Low power has its limits, here’s why
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All new electronic products share one design goal: low power operation. Many of these products are battery operated, so it makes sense to get the lowest possible current draw. This in turn will provide longer battery life, fewer charges, and an extended period of operation. For large factory IoT networks, this can save money due to reduced maintenance.
Wearable devices like headphones, smart watches, and medical monitors also require long battery life, as do all kinds of electric meters and field sensors. While the device spends most of its life in sleep mode, it requires special design considerations.
It turns out that the main limiting factor is what is called the quiescent current (iQ). I understandQ and how to avoid its problems is explained here.
IQ has several definitions. A good place to start is the current required to keep the IC or circuit alive with minimal functionality until it is called upon to be turned on. Permanent devices such as remote keyless entry systems on cars are representative of this need. You don’t want it to drain your battery while the car is idling, but you want it to be responsive when you’re ready to drive. Other definitions that help clarify IQ include:
- The overload current used by the integrated circuit to stay alive without any load or switching operation.
- Current derived from the input and output pins. A buck converter draws current from the input, while boost and buck-boost converters draw both input and output.
- IQ Usually has three main parts: the shutdown current of the device, any non-switchable IQ and by changing IQ.
- Note: IQ is not a zero input current.
- IQ therefore has different meanings depending on your CI and how it is used. You will need to define it for your use case.
- Efficiency varies greatly with charging current; the best efficiency is usually with heavy loads.
- In addition to current to keep critical circuits alive, additions to IQ come from noise, both switching and analog and leaking capacitors, and other components with even a tiny amount through a dirty PCB.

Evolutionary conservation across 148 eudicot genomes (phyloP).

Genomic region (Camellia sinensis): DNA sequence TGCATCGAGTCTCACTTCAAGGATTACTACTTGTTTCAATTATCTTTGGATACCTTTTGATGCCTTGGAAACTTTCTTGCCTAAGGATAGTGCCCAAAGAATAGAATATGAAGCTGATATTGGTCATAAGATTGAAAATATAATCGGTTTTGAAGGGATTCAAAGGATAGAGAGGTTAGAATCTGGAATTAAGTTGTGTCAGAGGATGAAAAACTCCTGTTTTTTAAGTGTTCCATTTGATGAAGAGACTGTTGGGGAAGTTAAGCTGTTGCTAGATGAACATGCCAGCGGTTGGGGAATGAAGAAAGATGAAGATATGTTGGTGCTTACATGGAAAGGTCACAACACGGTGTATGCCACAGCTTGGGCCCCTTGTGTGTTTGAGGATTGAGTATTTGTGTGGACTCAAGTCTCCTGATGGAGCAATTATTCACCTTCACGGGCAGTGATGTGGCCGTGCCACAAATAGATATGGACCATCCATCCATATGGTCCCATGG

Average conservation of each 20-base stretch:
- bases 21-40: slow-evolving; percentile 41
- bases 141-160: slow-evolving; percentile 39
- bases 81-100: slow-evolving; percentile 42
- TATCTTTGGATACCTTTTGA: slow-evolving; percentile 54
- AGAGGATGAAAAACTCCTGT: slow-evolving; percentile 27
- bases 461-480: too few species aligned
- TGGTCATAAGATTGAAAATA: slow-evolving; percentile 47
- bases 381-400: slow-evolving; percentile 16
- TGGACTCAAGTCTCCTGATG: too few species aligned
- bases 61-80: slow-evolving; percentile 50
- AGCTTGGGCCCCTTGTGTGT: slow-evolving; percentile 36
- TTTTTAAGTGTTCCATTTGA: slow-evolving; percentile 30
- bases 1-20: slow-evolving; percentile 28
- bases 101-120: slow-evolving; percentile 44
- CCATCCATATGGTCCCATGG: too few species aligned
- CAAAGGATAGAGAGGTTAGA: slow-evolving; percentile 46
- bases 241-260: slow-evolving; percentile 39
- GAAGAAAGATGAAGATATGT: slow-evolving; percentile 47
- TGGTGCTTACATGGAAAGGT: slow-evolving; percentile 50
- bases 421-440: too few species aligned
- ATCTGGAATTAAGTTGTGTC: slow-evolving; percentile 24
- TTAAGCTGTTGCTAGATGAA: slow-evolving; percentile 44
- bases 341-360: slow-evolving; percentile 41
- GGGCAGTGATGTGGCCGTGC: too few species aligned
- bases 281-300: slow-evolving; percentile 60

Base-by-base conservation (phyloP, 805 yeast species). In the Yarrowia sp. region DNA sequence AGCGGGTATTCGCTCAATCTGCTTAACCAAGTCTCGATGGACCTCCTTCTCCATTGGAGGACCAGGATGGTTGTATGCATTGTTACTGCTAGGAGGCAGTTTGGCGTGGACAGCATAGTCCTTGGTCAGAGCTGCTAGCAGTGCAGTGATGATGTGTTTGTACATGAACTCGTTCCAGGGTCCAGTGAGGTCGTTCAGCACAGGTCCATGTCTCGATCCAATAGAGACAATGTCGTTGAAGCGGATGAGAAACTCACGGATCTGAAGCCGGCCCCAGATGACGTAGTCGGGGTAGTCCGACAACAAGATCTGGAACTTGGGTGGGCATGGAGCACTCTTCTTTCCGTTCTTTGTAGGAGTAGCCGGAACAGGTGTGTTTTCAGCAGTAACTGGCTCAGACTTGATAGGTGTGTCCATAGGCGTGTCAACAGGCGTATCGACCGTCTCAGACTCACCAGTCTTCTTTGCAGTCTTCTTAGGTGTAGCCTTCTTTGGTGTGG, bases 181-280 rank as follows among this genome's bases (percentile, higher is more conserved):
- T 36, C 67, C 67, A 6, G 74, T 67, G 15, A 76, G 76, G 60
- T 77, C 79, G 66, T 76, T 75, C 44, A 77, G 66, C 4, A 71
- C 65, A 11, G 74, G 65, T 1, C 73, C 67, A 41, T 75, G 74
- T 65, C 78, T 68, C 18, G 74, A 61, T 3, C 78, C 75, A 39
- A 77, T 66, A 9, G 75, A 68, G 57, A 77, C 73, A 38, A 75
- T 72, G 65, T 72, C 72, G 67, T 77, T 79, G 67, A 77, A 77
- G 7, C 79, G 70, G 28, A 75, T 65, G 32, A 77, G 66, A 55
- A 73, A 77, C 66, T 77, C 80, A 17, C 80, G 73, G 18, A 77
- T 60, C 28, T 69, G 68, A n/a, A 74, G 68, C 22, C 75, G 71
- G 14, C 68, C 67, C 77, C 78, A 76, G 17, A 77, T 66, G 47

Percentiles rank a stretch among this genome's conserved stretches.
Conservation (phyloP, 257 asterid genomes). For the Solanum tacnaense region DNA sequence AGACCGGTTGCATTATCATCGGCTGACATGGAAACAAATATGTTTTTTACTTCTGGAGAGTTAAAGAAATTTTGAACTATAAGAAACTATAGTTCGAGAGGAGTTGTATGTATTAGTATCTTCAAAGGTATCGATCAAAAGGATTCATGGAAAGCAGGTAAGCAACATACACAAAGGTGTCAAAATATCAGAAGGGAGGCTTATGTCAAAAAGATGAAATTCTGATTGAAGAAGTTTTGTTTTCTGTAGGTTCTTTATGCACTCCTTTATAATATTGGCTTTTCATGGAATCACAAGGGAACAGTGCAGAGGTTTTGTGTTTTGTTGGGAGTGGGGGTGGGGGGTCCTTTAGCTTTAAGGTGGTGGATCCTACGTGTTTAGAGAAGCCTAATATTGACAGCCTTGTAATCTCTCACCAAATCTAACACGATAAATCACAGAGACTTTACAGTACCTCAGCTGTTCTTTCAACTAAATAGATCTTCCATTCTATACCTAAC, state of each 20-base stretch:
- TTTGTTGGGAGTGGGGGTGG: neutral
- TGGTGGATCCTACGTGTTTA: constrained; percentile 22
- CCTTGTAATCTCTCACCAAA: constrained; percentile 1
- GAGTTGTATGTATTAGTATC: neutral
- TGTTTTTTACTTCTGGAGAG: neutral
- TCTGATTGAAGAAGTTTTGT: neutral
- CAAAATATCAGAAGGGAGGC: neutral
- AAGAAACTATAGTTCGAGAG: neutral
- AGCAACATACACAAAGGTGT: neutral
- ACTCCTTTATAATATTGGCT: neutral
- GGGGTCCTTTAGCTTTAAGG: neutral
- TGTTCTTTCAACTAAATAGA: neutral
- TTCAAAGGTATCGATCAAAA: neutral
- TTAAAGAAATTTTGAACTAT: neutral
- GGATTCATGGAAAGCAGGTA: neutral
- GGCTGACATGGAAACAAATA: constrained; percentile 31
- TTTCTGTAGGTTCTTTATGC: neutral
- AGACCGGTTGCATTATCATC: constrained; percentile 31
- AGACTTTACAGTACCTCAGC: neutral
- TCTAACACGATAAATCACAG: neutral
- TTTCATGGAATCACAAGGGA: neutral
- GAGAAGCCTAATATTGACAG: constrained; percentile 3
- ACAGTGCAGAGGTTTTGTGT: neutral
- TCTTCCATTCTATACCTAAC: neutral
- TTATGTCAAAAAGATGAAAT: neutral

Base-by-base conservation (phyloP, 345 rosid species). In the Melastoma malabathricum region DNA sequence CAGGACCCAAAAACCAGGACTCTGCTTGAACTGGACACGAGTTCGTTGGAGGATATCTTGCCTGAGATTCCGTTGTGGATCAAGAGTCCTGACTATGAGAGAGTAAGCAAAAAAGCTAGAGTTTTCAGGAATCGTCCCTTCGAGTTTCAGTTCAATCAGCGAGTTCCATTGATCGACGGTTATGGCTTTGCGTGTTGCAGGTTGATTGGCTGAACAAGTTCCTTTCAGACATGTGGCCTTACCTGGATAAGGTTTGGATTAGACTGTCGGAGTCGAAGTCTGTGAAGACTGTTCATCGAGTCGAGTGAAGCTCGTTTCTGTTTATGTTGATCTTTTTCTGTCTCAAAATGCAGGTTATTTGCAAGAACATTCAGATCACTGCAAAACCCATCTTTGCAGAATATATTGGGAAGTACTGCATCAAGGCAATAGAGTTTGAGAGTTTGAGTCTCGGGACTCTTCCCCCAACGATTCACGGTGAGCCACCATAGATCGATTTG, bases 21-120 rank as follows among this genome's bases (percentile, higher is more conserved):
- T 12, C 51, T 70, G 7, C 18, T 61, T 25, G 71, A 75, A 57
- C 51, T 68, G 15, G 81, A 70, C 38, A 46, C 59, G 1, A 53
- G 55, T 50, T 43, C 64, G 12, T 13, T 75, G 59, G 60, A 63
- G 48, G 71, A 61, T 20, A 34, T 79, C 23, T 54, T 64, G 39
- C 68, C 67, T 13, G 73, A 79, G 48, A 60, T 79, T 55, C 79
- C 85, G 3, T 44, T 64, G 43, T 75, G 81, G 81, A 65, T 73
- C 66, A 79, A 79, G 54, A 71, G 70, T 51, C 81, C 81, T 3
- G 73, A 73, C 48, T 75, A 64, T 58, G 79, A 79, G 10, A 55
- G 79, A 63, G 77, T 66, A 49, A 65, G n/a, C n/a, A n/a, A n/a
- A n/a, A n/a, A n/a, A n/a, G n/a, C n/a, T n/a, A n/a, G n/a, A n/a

- Obviously the more IQ, longer battery life. But it is not that simple.
If you need to update on IQ, contact the supplier of the devices you plan to use. For example, Texas Instruments offers a variety of resources, both print and video training.
the the overall result of the battery life is the function of all the power management part of the product. It usually starts with an MCU which typically sets multiple shutdown modes, such as sleep, hibernation, etc., and how long the MCU stays in each mode. The power system also includes one or more DC-DC regulators or converters. These devices require careful selection.
Texas Instruments offers several integrated circuits that can help achieve the lowest IQ and the best performance. For example, the The TPS61094 is an example with a boost converter with a buck mode (see figure). Low voltage drop (LDO) regulators are also used. With several modes available, it is easier to optimize the circuit for the application. Seek the lowest IQ for each one you use, no more than a few hundred nanoamps. The pins of the IC to focus on are IN, OUT, GND and EN. Check from the datasheet if there are others.
Finally, the total iQ is really the sum of two or more iQs of several chips. Some integrated circuit suppliers have a formula for achieving this amount.